All these parental panics run contrary to an idea that has much more in the way of expert consensus: that the Internet actually helps teens mature by allowing them to connect with others, learn and even advocate for a better world. Scholars for the Digital Youth Project at the MacArthur Foundation interviewed 800 kids and spent over 5,000 hours observing them in their online lives over a three-year period. The sum of that research: We should be thankful when kids go online, not afraid.
Most young people, they found, spent time online connecting with people they know (and not total strangers who could pose a danger). They gravitated to topics related to sports, religion, school and other local activities in their lives. In contrast with the stereotype that teens waste time online, researchers saw them finding new ways to express themselves and pioneering new rules of social behavior through blogging, movie making and podcasting. They became more media savvy. Another survey found the Internet to be a great place for youthful social activism. Fifty-four percent of teens surveyed said they have joined an online community on a social network in support of a cause, and 34 percent said they had volunteered for a campaign, nonprofit organization or charity online. There’s no better example of this than the “It Gets Better Project,” supporting the right of gays and lesbians to feel safe at school and in their communities.
These points aren’t meant to minimize real online dangers, and they don’t necessarily prove that the benefits outweigh the risks. But it’s critical to keep perspective (something the AAP clinical report does very well). As a parent and a physician, I understand our instincts can’t help but gravitate toward the worst-case scenarios, like that in “Trust.” On the other hand, if we don’t rationally understand the breadth and scope of e-risks, or what’s lost if we hide our children from the Web, then how can we responsibly address the problem?
That question led me back to Sameer Hinduja. What, I asked him, are we supposed to do about minimizing e-risks and getting the most of the Web for our kids? He was enthusiastic about the recommendation that pediatricians address the issue with families. But on that issue, I’m less inclined to agree. Prevention is the best medicine, but if I had to add up all of the “preventive advice” I’m supposed to run through with parents and kids, a visit to the doctor would take hours instead of the 15-20 minutes patients usually get.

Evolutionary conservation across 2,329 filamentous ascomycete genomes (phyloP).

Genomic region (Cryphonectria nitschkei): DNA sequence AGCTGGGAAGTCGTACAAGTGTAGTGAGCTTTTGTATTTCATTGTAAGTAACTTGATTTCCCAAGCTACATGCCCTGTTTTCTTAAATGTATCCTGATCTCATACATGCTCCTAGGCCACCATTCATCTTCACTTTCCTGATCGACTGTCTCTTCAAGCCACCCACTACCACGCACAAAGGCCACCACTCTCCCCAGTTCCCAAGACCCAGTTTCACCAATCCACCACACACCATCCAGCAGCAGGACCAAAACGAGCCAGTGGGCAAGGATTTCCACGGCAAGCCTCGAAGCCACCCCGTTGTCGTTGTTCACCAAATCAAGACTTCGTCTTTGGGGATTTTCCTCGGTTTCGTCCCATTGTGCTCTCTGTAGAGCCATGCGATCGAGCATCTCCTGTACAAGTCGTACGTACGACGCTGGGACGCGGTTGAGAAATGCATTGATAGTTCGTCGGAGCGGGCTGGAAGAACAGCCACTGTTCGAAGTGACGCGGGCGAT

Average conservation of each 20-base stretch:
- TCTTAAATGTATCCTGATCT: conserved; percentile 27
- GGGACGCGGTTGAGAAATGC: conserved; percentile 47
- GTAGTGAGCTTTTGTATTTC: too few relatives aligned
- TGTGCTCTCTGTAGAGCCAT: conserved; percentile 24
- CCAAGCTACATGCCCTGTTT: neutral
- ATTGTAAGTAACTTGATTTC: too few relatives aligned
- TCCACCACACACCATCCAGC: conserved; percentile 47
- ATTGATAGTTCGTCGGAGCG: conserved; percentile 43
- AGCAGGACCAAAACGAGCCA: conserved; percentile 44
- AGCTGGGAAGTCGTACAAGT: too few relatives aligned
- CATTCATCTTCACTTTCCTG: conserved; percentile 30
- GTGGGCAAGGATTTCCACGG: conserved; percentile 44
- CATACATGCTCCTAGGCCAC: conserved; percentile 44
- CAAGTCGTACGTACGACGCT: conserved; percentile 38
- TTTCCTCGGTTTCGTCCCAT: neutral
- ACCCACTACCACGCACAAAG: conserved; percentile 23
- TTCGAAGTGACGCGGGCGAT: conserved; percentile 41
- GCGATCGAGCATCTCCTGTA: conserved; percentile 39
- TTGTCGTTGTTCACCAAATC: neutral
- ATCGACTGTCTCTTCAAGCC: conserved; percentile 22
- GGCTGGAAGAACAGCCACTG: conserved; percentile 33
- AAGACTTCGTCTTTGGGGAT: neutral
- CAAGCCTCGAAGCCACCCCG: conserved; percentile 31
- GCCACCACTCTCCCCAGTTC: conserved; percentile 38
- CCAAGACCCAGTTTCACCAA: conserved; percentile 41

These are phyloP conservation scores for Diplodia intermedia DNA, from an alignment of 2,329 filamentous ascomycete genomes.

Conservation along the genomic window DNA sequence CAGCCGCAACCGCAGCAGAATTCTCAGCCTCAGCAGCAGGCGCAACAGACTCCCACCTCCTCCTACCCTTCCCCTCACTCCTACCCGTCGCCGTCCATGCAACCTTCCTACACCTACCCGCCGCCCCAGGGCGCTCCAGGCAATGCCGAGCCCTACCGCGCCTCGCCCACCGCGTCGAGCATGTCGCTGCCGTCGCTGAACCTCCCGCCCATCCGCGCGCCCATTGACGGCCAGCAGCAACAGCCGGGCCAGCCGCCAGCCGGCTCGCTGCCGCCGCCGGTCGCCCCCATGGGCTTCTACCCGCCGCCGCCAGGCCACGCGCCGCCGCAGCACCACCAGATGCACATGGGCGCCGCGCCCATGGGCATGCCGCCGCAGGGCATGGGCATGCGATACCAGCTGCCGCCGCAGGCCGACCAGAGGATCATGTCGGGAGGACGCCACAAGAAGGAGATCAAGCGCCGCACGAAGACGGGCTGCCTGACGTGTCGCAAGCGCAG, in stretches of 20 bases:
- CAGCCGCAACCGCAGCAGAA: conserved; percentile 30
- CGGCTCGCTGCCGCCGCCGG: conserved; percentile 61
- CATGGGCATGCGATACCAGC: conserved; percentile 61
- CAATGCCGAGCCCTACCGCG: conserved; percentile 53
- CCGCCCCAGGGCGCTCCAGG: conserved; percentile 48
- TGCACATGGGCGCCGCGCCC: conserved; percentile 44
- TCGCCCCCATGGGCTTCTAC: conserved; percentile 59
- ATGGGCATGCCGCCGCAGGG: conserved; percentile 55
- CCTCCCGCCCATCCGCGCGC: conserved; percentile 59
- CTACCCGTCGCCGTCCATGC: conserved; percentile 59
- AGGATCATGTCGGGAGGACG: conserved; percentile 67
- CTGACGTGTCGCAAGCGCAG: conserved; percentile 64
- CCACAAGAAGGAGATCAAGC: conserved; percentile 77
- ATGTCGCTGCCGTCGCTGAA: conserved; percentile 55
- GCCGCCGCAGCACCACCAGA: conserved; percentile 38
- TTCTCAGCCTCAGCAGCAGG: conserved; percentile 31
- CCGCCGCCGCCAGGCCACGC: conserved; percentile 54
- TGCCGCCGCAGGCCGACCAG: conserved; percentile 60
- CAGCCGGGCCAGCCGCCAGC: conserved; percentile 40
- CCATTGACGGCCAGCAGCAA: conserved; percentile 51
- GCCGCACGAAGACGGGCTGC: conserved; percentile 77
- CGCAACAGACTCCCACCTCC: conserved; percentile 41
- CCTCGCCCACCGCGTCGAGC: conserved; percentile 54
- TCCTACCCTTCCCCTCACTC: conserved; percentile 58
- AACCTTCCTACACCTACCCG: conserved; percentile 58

More importantly, I’m still not sure what to do with the information once I have it. If a teen tells me he is sexting, should I tell his parents? Should I call the police? Or do I, as some have suggested, treat it as harmless, healthy flirtation, or even a form of safe sex? Admissions of sexual activity by teens to their doctors are, under most circumstances, confidential and protected by law in California. There are ethical, medical-legal and regulatory landmines that we aren’t even close to sorting out.
Hinduja agreed that, for now, there are no easy answers to minimizing e-risks in or out of the doctor’s exam room. He and many other experts believe the best solution is to focus on education and prevention instead of draconian measures like constant monitoring of Internet activity, cutting kids off from the Web, or applying harsh laws to punish them for what may be digressions of youth. And while it might be tempting to install Internet filtering or blocking software, they certainly won’t help control a teen’s smart phone. The cat and mouse game between technology and teens often moves too quickly for software companies to keep up.
“Don’t demonize Facebook or other sites, or kids will just tune you out,” he said. “We need to get comfortable enough to teach young people to use the Web responsibly.” Hinduja has also helped create a nonprofit, nonpartisian website that provides sensible information on e-risks for youth.
Ultimately, it’s more sensible to teach our kids to be good digital citizens instead of racing to protect them from every tweet, text and graffiti on their Facebook wall. Good citizenship isn’t a radical aspiration at all. In that sense, the Internet isn’t the brave new world it’s cracked up to be. Rather, with all of its opportunities, choices and risks, it’s just an extension of the everyday world.